18 Aug Transport projects given green light
Major investment in modern transportation systems and associated infrastructure is boosting connectivity and efficiencies
The acceleration in Guyana’s transformation and modernization is underlined by the range of infrastructure projects taking place, including new highways, ports, homes, energy supply systems and telecoms networks.
Much of this key construction work is being overseen by pastor and politician, the Honorable Bishop Juan A. Edghill in his role as Minister of Public Works. His portfolio comprises vital sectors like transportation, which includes aviation matters and maritime affairs.
“When the current administration arrived in 2020 with Guyana now an oil-producing nation, there was no division in the maritime administration that dealt specifically with oil and gas,” he recalls. “We have been able to put in place a special unit at the maritime administration (MARAD) that deals specifically and interfaces with the oil and gas sector.
“On average previously, you would only have had a handful of ships calling at Port of Georgetown each week, now it has soared tenfold to almost 50 per week. The growth has been phenomenal. We were able to do that. Safety is one of the key areas that we are focused on as we get in line and sync with international standards.
“Water taxis and speedboats are heavily used modes of transportation and we also have a large fishing sector, with trawlers and other boats that go out to sea. We’ve expanded in terms of reach and engagement with various stakeholders. We’ve also drawn up a new list of priorities and in doing so, have seen a reorganizing of the maritime sector.”
No turbulence for aviation connectivity
Similar progress has been seen in the aviation sector through the allocation of capital expenditure on airside and non-airside improvements at regional and international airports ahead of a jump in passenger numbers following recent air service agreements (ASA) with economic powerhouses China and India.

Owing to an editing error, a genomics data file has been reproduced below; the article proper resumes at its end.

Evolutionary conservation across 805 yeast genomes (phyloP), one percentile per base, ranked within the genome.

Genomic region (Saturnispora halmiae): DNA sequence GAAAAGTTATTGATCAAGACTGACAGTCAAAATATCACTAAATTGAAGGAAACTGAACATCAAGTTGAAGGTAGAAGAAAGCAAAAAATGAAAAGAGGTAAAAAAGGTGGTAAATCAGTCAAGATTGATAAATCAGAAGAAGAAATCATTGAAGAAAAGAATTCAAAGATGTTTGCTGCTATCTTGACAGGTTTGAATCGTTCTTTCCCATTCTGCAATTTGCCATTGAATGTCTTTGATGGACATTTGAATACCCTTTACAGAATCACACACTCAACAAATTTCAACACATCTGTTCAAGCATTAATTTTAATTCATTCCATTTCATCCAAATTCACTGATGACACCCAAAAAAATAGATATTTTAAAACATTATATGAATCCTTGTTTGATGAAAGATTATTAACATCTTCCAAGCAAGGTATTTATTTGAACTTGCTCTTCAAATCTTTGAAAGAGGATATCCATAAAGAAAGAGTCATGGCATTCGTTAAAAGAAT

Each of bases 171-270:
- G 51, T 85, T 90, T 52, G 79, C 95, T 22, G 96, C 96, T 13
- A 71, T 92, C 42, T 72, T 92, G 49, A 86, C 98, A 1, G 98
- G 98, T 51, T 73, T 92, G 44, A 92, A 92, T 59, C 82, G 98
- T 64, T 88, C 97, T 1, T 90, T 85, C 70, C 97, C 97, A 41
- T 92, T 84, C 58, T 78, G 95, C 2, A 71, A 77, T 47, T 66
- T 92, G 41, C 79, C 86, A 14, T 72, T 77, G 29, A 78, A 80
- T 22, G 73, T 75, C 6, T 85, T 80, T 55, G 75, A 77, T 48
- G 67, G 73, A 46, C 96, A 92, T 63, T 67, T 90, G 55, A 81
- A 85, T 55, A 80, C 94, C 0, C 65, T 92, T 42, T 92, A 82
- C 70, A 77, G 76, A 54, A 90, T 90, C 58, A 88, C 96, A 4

Guyana now boasts more than 50 ASAs and alliances in recent years have been formed with partners on different continents. They include pacts with the Netherlands, Colombia and the Kingdom of Saudi Arabia.
The latest ASAs, which were signed by Minister Edghill, should act as a catalyst for the launch of scheduled services between the Asia Pacific powerhouses in the near future. This boost to air connectivity is expected to generate a string of openings for commercial and tourism activities and operations, as well as boost trade ties and bilateral relations in general.
The ASAs outline matters relating to the grant of rights, airline designation, and authorization, revocation, suspension of an authorization, capacity and frequency provisions, recognition of certificates and licenses, aviation safety and tariffs, among others. Airlines in partner countries are planning to capitalize on the opportunities for the movement of passengers and cargo.
Commenting during the signing ceremony with representatives from China in late 2022, Minister Edghill stated: “There is no direct flight between the two countries to date. The signing of the agreement puts the legal framework in place to address this challenge.”
Back on terra firma, plenty of new highways are being constructed across the country to improve Guyana’s road connectivity. The investment will not only support logistics activities, but also enhance the free flow of people and goods to surrounding nations via better transport corridors. Several such projects are open to international investors through public-private partnerships (PPPs).
One such project is a 500-kilometer-long highway linking Guyana and Brazil. Known as the Linden-Lethem Road, it has been built with funds from the Caribbean Development Bank and a grant from the United Kingdom Caribbean Infrastructure Partnership Fund.